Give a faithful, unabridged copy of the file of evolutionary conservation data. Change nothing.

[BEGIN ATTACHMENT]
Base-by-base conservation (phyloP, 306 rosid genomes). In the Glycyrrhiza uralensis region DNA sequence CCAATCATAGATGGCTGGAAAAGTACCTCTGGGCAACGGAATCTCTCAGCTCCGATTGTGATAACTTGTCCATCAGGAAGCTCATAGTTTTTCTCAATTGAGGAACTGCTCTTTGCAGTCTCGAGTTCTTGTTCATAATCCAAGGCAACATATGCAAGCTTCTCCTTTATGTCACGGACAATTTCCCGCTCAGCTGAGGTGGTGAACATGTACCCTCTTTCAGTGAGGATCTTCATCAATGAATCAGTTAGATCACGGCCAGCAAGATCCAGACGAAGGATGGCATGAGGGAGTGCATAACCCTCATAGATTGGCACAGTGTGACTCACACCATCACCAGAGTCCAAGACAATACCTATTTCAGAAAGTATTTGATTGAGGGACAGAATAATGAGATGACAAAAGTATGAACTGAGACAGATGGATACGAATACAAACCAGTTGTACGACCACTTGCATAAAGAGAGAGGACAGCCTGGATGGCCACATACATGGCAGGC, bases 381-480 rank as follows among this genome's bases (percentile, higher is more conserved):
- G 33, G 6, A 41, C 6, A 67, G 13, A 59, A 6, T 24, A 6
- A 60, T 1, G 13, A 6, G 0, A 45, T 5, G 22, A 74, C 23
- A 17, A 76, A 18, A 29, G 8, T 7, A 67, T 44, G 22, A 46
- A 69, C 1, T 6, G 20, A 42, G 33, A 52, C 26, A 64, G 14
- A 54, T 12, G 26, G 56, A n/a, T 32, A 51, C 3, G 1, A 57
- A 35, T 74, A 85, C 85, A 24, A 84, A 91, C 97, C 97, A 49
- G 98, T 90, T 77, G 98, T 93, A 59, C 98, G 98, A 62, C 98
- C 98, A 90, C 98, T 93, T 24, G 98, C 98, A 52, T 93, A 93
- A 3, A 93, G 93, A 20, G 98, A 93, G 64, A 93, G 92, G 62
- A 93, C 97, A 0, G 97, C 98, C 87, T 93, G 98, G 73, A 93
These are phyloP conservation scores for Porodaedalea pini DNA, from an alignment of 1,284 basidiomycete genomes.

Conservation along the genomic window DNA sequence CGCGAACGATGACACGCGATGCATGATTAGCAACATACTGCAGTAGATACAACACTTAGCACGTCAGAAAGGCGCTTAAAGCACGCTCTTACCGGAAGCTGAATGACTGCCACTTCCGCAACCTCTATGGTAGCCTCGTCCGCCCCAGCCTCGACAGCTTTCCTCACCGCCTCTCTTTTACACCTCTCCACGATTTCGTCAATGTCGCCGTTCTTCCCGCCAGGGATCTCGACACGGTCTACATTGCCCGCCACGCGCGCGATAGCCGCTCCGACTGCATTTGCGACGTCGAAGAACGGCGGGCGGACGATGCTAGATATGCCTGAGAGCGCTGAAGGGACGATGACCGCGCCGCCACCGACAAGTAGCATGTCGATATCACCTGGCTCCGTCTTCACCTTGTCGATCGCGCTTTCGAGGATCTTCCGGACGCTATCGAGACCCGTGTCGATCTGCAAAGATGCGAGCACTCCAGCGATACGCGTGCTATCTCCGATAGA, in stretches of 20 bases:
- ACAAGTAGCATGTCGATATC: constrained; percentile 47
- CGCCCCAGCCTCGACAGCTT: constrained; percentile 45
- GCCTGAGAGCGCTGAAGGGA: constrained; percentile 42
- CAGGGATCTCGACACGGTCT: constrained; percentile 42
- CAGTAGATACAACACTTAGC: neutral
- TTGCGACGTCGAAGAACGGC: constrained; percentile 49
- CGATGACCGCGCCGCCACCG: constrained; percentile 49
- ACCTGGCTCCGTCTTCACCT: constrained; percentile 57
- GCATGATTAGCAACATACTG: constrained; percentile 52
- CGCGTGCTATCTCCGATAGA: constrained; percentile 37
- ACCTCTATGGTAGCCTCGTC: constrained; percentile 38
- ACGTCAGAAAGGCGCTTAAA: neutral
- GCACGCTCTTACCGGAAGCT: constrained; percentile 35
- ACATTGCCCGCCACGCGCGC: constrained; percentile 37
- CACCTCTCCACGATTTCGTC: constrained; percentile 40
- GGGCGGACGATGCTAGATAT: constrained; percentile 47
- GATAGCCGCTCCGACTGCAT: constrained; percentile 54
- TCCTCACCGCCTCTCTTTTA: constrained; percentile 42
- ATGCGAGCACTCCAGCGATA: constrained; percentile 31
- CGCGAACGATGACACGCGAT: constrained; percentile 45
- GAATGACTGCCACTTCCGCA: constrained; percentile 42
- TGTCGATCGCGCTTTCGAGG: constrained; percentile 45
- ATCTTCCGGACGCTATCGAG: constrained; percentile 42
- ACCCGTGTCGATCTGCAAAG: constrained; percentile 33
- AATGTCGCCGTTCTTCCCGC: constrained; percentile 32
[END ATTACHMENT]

Base-by-base conservation (phyloP, 306 rosid genomes). In the Glycyrrhiza uralensis region DNA sequence CCAATCATAGATGGCTGGAAAAGTACCTCTGGGCAACGGAATCTCTCAGCTCCGATTGTGATAACTTGTCCATCAGGAAGCTCATAGTTTTTCTCAATTGAGGAACTGCTCTTTGCAGTCTCGAGTTCTTGTTCATAATCCAAGGCAACATATGCAAGCTTCTCCTTTATGTCACGGACAATTTCCCGCTCAGCTGAGGTGGTGAACATGTACCCTCTTTCAGTGAGGATCTTCATCAATGAATCAGTTAGATCACGGCCAGCAAGATCCAGACGAAGGATGGCATGAGGGAGTGCATAACCCTCATAGATTGGCACAGTGTGACTCACACCATCACCAGAGTCCAAGACAATACCTATTTCAGAAAGTATTTGATTGAGGGACAGAATAATGAGATGACAAAAGTATGAACTGAGACAGATGGATACGAATACAAACCAGTTGTACGACCACTTGCATAAAGAGAGAGGACAGCCTGGATGGCCACATACATGGCAGGC, bases 381-480 rank as follows among this genome's bases (percentile, higher is more conserved):
- G 33, G 6, A 41, C 6, A 67, G 13, A 59, A 6, T 24, A 6
- A 60, T 1, G 13, A 6, G 0, A 45, T 5, G 22, A 74, C 23
- A 17, A 76, A 18, A 29, G 8, T 7, A 67, T 44, G 22, A 46
- A 69, C 1, T 6, G 20, A 42, G 33, A 52, C 26, A 64, G 14
- A 54, T 12, G 26, G 56, A n/a, T 32, A 51, C 3, G 1, A 57
- A 35, T 74, A 85, C 85, A 24, A 84, A 91, C 97, C 97, A 49
- G 98, T 90, T 77, G 98, T 93, A 59, C 98, G 98, A 62, C 98
- C 98, A 90, C 98, T 93, T 24, G 98, C 98, A 52, T 93, A 93
- A 3, A 93, G 93, A 20, G 98, A 93, G 64, A 93, G 92, G 62
- A 93, C 97, A 0, G 97, C 98, C 87, T 93, G 98, G 73, A 93
These are phyloP conservation scores for Porodaedalea pini DNA, from an alignment of 1,284 basidiomycete genomes.

Conservation along the genomic window DNA sequence CGCGAACGATGACACGCGATGCATGATTAGCAACATACTGCAGTAGATACAACACTTAGCACGTCAGAAAGGCGCTTAAAGCACGCTCTTACCGGAAGCTGAATGACTGCCACTTCCGCAACCTCTATGGTAGCCTCGTCCGCCCCAGCCTCGACAGCTTTCCTCACCGCCTCTCTTTTACACCTCTCCACGATTTCGTCAATGTCGCCGTTCTTCCCGCCAGGGATCTCGACACGGTCTACATTGCCCGCCACGCGCGCGATAGCCGCTCCGACTGCATTTGCGACGTCGAAGAACGGCGGGCGGACGATGCTAGATATGCCTGAGAGCGCTGAAGGGACGATGACCGCGCCGCCACCGACAAGTAGCATGTCGATATCACCTGGCTCCGTCTTCACCTTGTCGATCGCGCTTTCGAGGATCTTCCGGACGCTATCGAGACCCGTGTCGATCTGCAAAGATGCGAGCACTCCAGCGATACGCGTGCTATCTCCGATAGA, in stretches of 20 bases:
- ACAAGTAGCATGTCGATATC: constrained; percentile 47
- CGCCCCAGCCTCGACAGCTT: constrained; percentile 45
- GCCTGAGAGCGCTGAAGGGA: constrained; percentile 42
- CAGGGATCTCGACACGGTCT: constrained; percentile 42
- CAGTAGATACAACACTTAGC: neutral
- TTGCGACGTCGAAGAACGGC: constrained; percentile 49
- CGATGACCGCGCCGCCACCG: constrained; percentile 49
- ACCTGGCTCCGTCTTCACCT: constrained; percentile 57
- GCATGATTAGCAACATACTG: constrained; percentile 52
- CGCGTGCTATCTCCGATAGA: constrained; percentile 37
- ACCTCTATGGTAGCCTCGTC: constrained; percentile 38
- ACGTCAGAAAGGCGCTTAAA: neutral
- GCACGCTCTTACCGGAAGCT: constrained; percentile 35
- ACATTGCCCGCCACGCGCGC: constrained; percentile 37
- CACCTCTCCACGATTTCGTC: constrained; percentile 40
- GGGCGGACGATGCTAGATAT: constrained; percentile 47
- GATAGCCGCTCCGACTGCAT: constrained; percentile 54
- TCCTCACCGCCTCTCTTTTA: constrained; percentile 42
- ATGCGAGCACTCCAGCGATA: constrained; percentile 31
- CGCGAACGATGACACGCGAT: constrained; percentile 45
- GAATGACTGCCACTTCCGCA: constrained; percentile 42
- TGTCGATCGCGCTTTCGAGG: constrained; percentile 45
- ATCTTCCGGACGCTATCGAG: constrained; percentile 42
- ACCCGTGTCGATCTGCAAAG: constrained; percentile 33
- AATGTCGCCGTTCTTCCCGC: constrained; percentile 32